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THE GAME IS NOT THE SAME by Whispering Jack

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The doyen of Australian cricket commentators Alan McGilvray often had difficulty coming to terms with the changes in the game as it adapted to the realities of commercialism in the era of colour television. He even wrote a book entitled, "The Game is Not the Same" in the wake of the Packer World Series Cricket circus.

I was thinking of him as I made my way to watch Melbourne footballers training this morning on Australia Day, 2015 at Gosch's Paddock. The pre season is already into its third month, having begun in November last year. The NAB Challenge matches are a month away and the premiership season starts in a little over two month's time.

In McGilvray's era, the footballers would have been more than a month away from gathering to prepare for the year ahead with the obligatory first up lap or two of the Tan. There would have been a Test Match in session over in Adelaide with players wearing whites and baggy caps instead of the pastel coloured gear they wore at last night's T20 semi-final between the Perth Scorchers and the Melbourne Stars (I can sense Alan turning in his grave). No tennis across the road at Flinders Park; the Open was played at Kooyong and at a different time of the year. As for soccer, you couldn't get two men and a dog to the Showgrounds in mid winter to watch that; never mind tens of thousands for the Asian Cup.

Footy training began in earnest late in the Sheffield Shield cricket season with balls flying around the MCG and players avoiding injury by staying away from the cordoned off pitch in the centre of the ground. And you might have heard some of the names of your team's recruits from newspaper despatches but you would rarely put a face to those names unless you turned up in late March to a practice match somewhere in the bush or at the G if it wasn't required by the cricketers.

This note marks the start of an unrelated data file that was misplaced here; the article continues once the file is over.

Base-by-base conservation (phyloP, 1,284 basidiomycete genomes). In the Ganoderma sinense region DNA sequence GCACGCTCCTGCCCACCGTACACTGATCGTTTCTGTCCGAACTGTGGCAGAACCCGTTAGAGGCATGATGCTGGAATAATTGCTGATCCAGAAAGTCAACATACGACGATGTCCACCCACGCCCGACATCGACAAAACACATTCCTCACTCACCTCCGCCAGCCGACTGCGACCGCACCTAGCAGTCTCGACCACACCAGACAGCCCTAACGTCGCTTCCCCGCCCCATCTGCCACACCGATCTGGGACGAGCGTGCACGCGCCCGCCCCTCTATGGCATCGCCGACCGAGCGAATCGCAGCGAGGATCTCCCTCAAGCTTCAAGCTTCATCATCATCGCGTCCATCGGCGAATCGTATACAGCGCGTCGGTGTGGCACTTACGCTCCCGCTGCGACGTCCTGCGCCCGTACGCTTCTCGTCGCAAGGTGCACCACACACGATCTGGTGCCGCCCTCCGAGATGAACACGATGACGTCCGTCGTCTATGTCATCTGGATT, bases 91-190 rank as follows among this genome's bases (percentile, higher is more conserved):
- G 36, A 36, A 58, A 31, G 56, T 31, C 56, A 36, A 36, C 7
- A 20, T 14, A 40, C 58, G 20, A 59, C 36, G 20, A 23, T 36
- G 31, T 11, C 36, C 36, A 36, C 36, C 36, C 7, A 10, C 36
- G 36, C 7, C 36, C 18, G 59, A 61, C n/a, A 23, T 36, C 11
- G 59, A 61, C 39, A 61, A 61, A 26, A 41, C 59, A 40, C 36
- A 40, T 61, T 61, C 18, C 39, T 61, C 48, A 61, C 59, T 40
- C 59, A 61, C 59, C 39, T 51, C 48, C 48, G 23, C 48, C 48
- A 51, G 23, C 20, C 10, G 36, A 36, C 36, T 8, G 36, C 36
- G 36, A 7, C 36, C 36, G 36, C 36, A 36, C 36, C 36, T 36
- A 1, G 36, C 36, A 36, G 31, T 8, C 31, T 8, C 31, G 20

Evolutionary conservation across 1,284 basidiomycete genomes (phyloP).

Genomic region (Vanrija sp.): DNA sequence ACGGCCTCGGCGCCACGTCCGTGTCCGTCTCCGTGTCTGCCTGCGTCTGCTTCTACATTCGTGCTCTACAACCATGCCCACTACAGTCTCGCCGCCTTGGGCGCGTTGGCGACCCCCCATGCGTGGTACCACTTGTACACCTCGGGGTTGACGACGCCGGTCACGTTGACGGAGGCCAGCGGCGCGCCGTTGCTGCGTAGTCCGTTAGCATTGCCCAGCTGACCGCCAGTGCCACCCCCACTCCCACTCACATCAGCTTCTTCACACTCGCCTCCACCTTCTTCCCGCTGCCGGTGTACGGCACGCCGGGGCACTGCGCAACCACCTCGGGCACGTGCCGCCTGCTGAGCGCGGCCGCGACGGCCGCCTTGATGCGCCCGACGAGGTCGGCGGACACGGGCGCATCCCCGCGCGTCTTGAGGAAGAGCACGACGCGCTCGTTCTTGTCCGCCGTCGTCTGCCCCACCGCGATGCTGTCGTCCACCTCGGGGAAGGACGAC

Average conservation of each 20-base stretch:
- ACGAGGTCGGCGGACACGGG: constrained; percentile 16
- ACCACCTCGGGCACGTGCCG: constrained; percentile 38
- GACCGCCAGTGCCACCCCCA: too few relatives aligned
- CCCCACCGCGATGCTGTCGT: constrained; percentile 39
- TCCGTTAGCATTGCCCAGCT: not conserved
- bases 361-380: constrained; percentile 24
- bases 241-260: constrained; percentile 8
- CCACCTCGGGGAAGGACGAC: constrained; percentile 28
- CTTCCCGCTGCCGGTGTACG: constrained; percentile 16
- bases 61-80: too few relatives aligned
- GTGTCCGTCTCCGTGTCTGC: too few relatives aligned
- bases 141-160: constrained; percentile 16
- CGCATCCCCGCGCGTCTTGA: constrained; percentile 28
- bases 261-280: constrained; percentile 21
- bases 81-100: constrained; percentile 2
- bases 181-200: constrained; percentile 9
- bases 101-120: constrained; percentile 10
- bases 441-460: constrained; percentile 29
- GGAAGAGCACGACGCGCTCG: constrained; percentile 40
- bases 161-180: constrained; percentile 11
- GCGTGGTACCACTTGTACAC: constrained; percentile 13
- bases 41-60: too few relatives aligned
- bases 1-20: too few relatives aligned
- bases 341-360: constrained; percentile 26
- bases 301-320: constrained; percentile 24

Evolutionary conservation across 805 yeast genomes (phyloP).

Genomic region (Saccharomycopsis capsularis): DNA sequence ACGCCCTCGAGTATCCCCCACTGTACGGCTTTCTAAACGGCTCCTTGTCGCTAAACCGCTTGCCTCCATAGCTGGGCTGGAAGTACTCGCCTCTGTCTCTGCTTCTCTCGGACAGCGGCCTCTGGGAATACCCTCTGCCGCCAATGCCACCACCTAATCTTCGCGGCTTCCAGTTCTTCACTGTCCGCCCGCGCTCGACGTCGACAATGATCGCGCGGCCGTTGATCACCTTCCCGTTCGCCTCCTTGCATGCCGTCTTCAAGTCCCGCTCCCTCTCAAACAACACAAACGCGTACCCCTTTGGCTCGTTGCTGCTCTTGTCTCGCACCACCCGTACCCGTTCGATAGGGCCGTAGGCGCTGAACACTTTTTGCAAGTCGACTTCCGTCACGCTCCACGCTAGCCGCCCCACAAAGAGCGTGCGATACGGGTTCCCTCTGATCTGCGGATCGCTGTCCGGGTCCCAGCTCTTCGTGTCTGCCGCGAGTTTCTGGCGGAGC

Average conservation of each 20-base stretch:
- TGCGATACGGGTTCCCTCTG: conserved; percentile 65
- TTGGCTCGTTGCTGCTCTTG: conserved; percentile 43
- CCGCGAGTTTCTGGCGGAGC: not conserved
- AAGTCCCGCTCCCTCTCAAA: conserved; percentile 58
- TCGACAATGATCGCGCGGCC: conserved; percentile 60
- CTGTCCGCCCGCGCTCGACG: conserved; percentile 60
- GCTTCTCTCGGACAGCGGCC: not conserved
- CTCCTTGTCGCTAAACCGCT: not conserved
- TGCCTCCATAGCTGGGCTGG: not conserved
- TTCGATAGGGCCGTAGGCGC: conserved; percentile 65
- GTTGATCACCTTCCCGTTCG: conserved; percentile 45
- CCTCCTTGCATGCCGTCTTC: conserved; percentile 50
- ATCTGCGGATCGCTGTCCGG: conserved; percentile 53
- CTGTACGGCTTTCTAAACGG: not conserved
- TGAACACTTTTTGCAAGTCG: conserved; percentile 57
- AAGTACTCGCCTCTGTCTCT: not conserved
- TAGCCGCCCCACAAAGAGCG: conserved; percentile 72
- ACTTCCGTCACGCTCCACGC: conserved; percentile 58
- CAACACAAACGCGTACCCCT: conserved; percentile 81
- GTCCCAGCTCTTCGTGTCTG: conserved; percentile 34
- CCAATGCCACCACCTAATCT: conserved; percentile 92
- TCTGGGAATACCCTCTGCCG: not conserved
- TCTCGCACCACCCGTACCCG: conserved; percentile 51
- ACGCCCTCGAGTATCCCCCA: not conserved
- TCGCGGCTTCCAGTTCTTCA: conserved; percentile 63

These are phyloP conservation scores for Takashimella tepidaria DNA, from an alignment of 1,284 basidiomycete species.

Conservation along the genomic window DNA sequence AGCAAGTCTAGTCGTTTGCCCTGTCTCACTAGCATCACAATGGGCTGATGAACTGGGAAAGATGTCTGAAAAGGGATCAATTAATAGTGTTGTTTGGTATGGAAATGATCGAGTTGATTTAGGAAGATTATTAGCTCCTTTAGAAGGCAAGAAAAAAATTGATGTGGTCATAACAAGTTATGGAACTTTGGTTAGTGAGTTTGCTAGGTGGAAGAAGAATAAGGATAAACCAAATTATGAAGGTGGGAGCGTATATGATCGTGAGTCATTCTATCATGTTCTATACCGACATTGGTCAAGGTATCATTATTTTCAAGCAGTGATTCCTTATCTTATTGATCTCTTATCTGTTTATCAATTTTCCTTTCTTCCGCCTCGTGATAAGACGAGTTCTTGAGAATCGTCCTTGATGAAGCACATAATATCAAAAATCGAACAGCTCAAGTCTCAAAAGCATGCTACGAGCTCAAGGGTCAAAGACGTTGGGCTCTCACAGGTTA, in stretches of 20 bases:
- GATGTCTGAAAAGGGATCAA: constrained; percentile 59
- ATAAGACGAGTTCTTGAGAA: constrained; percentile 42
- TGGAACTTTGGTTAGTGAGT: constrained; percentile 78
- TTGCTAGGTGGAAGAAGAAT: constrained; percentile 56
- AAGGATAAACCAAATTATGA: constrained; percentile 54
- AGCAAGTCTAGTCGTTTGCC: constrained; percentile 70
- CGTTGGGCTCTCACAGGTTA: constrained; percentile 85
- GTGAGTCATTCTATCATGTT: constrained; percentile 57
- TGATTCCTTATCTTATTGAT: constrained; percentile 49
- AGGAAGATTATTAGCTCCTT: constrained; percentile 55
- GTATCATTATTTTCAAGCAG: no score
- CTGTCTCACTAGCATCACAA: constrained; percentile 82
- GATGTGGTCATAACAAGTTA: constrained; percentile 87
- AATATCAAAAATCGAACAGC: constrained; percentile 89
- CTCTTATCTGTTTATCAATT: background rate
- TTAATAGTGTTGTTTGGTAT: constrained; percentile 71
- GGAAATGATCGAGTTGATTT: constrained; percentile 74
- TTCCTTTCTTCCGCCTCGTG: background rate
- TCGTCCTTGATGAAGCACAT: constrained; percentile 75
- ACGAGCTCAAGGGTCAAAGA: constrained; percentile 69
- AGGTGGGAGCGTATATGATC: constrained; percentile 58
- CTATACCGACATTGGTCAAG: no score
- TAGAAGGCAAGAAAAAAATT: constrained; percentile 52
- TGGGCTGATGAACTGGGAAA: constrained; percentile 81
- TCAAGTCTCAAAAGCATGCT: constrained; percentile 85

Today, the game is not the same.

We know almost everything there is to know about the team thanks to an exponentially expanded media in this electronic age. We've seen you tube action of our favourite players at training, of the new recruits from other clubs and of the fresh faced youngsters. Not only that but we know how fast they can cover 20 metres from a standing start, how they can leap tall buildings in a single bound and the names of their pet cats and dogs. We've read every report from every training session to date, every drill and every movement at training's been covered including those eleven days on camp at Maroochydore, so what brings us to Gosch's Paddock so early on this Australia Day morning to watch them go around?

I suppose it's because for all of the marvels and wizardry of the electronic age, the film, the videos and the graphics, the game is not the same when you view it that way and it's still better to witness sport (be it practice or the real thing) in person even when it's raining where you feel more a part of the action and you can better gauge the people and the personalities who you come to watch.

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